By purchasing an electric vehicle, a resident is greening their transportation. At the same time, charging the car at home will increase the amount of electricity consumed. In addition to receiving incentives for purchasing an electric vehicle, installing a solar electric system at aresidence means they can charge the car with green electricity and create additional cost savings. This seems to be a growing trend, as a recent study found that roughly half of residents who have a solar PV system or an electric vehicle have both technologies.

Solar Plus Heat Pumps

Air source heat pumps produce heating and cooling in a single room (ductless mini-split) or whole house systems.Though they require electricity to operate, efficient ASHPs use 40-70% less electricity than traditional sources like electric-resistance heating, and can use electricity from a solar PV system to provide inexpensive heating and cooling for a home over the life of the system. Ground source heat pumps are even more efficient, though the up-front costis generally higher.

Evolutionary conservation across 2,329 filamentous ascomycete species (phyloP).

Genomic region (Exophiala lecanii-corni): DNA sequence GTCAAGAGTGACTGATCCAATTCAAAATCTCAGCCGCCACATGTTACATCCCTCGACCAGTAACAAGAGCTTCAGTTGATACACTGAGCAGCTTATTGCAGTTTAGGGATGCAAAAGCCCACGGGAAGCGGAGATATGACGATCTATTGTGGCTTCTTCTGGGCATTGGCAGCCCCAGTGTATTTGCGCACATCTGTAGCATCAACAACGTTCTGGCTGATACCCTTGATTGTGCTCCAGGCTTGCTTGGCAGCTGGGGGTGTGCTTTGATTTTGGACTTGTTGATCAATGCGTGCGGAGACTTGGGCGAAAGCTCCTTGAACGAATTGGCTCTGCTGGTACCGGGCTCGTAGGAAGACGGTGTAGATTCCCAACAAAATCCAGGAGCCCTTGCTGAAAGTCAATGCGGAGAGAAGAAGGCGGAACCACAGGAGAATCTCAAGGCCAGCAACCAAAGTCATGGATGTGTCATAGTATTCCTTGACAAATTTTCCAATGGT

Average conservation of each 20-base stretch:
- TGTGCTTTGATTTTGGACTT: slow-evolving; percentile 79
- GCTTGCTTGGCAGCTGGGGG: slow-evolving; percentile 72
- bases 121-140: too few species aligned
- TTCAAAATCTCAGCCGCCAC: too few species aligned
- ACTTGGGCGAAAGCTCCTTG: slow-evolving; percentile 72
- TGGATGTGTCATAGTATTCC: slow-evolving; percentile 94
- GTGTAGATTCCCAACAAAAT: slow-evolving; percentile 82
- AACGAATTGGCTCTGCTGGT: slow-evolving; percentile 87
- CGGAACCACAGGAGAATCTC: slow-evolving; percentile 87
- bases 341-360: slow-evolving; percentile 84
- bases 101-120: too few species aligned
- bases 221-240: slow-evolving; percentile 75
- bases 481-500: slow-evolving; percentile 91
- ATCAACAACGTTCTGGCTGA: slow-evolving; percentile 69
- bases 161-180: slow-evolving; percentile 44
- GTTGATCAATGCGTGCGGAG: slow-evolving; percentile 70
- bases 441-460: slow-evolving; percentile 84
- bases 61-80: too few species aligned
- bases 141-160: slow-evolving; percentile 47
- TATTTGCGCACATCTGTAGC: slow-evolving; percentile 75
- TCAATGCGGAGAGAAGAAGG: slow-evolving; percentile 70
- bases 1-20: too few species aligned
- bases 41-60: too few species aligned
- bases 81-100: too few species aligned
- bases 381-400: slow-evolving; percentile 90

Solar Electric Plus Hot Water

If a home is a good candidate for a solar electric system, they are likely also a good candidate for solar hot water. If installers are already on the roof, there can be cost savings to install these technologies at the same time. Residents can receive an additional $500 rebate incentive from MassCEC if both solar PV and hot water are co-located on site.